Kelso: Accusations are untrue

In a search of e-mails provided by NKU Legal Services, Northerner editors have found no evidence of Dean of Students Kent Kelso using his office computer or resources to run his campaign.

The Northerner completed an open records request yesterday regarding Kelso’s campaign for Kenton County Commissioner.

The Northerner asked for the records following reports that Assistant Kenton County Attorney Brandon Voelker had filed a request under Kentucky Open Records Act for phone records, e-mails, work schedules and budget information. Prior to the release of the records, Cathy Dewberry, Assistant to Vice President of Legal Services, said, “We screen all requested records to remove any information pertaining to students before we release them.”

Voelker made the request because he believed that Kelso was using his time on campus and his influence as a university administrator to forward his political campaign.

Voelker’s wife, Sara Voelker, is running against Kelso in the May 16 Republican primary for Kenton County Commissioner.

The request was filed by Covington lawyer Paul Vesper, a Democrat, and drafted by Voelker, a Republican.

In an interview last week, Voelker said there was merit to his request. He said several e-mails indicated improper use.

The Northerner did not find the e-mails Voelker referenced.

When asked why a fax containing notations on Kelso’s phone records came from a fax number listed to the Kenton County Attorney’s office, Voelker responded by saying that the fax number was a general number that everyone in the building used.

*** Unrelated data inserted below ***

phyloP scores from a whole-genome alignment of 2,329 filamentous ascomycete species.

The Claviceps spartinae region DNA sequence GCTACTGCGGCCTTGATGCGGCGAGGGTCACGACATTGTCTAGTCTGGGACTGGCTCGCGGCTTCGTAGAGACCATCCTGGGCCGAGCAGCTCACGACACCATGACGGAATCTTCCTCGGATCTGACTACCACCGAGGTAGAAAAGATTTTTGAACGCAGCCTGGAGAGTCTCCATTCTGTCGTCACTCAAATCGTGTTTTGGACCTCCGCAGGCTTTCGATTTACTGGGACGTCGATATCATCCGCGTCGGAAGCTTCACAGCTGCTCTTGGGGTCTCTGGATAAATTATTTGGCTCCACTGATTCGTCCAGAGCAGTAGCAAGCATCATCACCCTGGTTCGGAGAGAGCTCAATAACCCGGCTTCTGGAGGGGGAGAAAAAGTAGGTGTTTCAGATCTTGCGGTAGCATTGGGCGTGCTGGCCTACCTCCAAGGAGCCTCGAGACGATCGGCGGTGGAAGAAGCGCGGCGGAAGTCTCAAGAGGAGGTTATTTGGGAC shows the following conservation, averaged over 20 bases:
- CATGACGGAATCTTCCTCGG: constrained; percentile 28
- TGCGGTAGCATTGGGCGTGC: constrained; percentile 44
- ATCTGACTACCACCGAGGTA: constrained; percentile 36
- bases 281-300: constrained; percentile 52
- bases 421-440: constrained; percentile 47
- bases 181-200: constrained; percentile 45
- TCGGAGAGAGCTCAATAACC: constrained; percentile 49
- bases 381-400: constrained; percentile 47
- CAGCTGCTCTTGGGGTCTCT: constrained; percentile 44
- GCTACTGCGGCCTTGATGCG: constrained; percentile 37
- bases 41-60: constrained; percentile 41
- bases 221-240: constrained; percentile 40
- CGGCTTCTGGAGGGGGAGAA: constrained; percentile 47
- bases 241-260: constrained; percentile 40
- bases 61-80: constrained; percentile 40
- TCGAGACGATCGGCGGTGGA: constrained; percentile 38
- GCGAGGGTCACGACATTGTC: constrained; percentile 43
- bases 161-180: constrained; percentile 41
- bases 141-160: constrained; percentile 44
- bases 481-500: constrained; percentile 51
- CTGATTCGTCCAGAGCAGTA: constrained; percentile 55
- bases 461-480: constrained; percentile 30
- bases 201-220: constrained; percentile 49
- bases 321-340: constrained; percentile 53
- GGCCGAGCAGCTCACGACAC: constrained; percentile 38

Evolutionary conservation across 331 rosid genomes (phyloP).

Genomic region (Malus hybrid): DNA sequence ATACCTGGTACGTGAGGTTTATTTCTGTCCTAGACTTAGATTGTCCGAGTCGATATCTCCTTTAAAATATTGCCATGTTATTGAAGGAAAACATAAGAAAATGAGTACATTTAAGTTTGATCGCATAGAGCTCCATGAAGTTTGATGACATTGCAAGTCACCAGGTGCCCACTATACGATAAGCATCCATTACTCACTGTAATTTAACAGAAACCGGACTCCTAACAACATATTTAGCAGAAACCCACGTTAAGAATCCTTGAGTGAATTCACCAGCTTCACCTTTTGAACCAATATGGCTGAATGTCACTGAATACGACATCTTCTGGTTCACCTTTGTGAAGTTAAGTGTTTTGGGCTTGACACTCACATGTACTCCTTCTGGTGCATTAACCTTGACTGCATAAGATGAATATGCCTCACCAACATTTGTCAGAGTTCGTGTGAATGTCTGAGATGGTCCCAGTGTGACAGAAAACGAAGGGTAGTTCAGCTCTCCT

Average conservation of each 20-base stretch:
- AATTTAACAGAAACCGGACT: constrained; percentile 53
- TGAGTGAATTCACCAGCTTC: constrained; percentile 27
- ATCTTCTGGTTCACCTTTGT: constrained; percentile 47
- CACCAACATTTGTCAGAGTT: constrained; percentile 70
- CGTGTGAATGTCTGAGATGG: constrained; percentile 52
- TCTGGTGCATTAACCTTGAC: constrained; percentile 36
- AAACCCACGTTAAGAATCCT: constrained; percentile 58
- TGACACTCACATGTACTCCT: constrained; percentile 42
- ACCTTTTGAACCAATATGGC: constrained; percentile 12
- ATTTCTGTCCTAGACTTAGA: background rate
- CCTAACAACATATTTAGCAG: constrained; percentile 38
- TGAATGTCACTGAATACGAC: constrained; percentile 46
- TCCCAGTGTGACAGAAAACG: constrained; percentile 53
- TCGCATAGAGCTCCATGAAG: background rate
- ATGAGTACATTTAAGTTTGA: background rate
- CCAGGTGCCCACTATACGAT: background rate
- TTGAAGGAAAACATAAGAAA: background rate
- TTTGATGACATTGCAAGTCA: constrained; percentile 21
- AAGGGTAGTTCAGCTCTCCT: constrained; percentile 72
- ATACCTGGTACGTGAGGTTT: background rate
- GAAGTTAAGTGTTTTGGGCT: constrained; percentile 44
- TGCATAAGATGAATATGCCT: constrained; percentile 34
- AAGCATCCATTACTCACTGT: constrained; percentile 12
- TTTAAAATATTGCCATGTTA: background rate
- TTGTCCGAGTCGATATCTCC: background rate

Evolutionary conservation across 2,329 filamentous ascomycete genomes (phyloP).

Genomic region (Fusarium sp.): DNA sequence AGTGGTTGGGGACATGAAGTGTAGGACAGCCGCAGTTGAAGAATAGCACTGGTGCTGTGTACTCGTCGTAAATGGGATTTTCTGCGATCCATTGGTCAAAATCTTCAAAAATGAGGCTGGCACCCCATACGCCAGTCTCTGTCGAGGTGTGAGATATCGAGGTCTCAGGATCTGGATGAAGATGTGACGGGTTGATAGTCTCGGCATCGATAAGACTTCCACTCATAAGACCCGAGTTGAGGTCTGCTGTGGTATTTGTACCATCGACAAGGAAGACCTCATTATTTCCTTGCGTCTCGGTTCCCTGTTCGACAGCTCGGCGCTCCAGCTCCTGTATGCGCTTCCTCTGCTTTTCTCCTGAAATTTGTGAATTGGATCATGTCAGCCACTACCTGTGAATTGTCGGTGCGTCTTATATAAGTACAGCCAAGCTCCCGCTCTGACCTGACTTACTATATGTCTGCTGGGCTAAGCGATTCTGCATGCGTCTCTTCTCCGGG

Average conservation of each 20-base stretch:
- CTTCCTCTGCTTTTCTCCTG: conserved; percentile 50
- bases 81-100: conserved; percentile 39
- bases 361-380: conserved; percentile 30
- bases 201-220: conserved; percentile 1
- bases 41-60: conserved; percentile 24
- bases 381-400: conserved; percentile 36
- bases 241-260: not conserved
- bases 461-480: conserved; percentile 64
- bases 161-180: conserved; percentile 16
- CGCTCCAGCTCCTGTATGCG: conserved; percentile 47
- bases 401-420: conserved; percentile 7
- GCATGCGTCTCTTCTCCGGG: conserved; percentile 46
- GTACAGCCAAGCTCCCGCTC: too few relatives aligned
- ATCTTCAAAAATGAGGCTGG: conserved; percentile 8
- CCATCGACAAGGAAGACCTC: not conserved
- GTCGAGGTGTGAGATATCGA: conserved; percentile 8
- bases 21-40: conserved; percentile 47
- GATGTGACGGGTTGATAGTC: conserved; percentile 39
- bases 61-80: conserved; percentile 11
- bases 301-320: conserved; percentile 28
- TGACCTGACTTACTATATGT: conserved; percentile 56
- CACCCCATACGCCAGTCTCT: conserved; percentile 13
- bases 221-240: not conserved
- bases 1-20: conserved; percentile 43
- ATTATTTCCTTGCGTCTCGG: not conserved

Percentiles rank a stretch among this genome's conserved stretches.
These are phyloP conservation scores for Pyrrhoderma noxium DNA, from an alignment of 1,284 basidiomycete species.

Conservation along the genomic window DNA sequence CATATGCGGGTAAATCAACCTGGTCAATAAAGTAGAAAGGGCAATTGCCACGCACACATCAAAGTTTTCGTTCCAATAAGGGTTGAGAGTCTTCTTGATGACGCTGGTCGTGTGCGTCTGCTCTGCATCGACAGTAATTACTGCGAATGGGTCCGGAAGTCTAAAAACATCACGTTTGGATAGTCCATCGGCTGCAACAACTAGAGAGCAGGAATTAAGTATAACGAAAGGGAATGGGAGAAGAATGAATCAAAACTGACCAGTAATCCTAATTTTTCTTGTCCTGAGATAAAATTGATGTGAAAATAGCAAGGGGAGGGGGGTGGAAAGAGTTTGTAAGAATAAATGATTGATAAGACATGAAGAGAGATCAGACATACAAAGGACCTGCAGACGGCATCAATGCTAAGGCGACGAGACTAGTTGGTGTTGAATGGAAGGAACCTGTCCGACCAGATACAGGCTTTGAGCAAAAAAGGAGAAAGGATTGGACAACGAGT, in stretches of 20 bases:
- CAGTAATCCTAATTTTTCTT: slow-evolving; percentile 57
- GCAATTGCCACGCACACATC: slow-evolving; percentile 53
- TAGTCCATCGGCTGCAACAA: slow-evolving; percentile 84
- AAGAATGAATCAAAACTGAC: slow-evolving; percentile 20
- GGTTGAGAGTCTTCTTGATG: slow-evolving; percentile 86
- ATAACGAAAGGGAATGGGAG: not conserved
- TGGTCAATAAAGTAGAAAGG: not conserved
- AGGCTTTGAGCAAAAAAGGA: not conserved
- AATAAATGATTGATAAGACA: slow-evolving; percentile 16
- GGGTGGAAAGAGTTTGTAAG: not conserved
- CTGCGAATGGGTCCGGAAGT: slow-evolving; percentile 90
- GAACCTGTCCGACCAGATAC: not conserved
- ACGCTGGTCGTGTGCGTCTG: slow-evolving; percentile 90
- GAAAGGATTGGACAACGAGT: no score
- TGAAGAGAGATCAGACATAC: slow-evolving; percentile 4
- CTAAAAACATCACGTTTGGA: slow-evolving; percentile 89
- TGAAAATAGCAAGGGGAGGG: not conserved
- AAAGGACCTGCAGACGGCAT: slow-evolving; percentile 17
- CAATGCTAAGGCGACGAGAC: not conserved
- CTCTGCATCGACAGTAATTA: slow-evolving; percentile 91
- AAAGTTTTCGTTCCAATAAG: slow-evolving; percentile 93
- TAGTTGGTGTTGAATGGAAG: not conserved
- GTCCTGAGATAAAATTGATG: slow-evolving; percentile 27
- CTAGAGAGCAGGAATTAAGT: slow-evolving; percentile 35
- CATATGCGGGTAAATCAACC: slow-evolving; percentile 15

Voelker also denied calling university officials to accuse Kelso of using the student newspaper to further his campaign.

The Northerner Editor-in-Chief Sarah Loman said the paper is an independent publication, and students make all decisions.

“Dean Kelso has not, at any time, exerted pressure or influence on The Northerner for any reason,” Loman said. “No one outside of The Northerner staff has any influence on the content of this paper, nor will they ever.”

Vesper also requested NKU President James Votruba’s schedules and appointments to determine if Kelso and Votruba were involved in any political activity.

Votruba has said repeatedly that the university promotes civic involvement by faculty, staff and students.

Kelso has already said that he is not campaigning from his office and is not worried by the accusations.

“No, I don’t think it will have an adverse affect on my campaign,” he said.

Kentucky Revised Statutes say, in part, that state or federal employees can’t use their positions to influence anyone who is voting or deciding on any issue in any state or local election. Also, they say that no state or federal employees will use their positions to try and secure an appointment or advantage in voting situations.

These statutes were last in the news in 2000 when former Lieutenant Governor Steve Henry was accused of planning his wedding to former Miss America Heather French-Henry with state resources and on office time.

Henry was required to repay some of the cost of wedding planning after the investigation.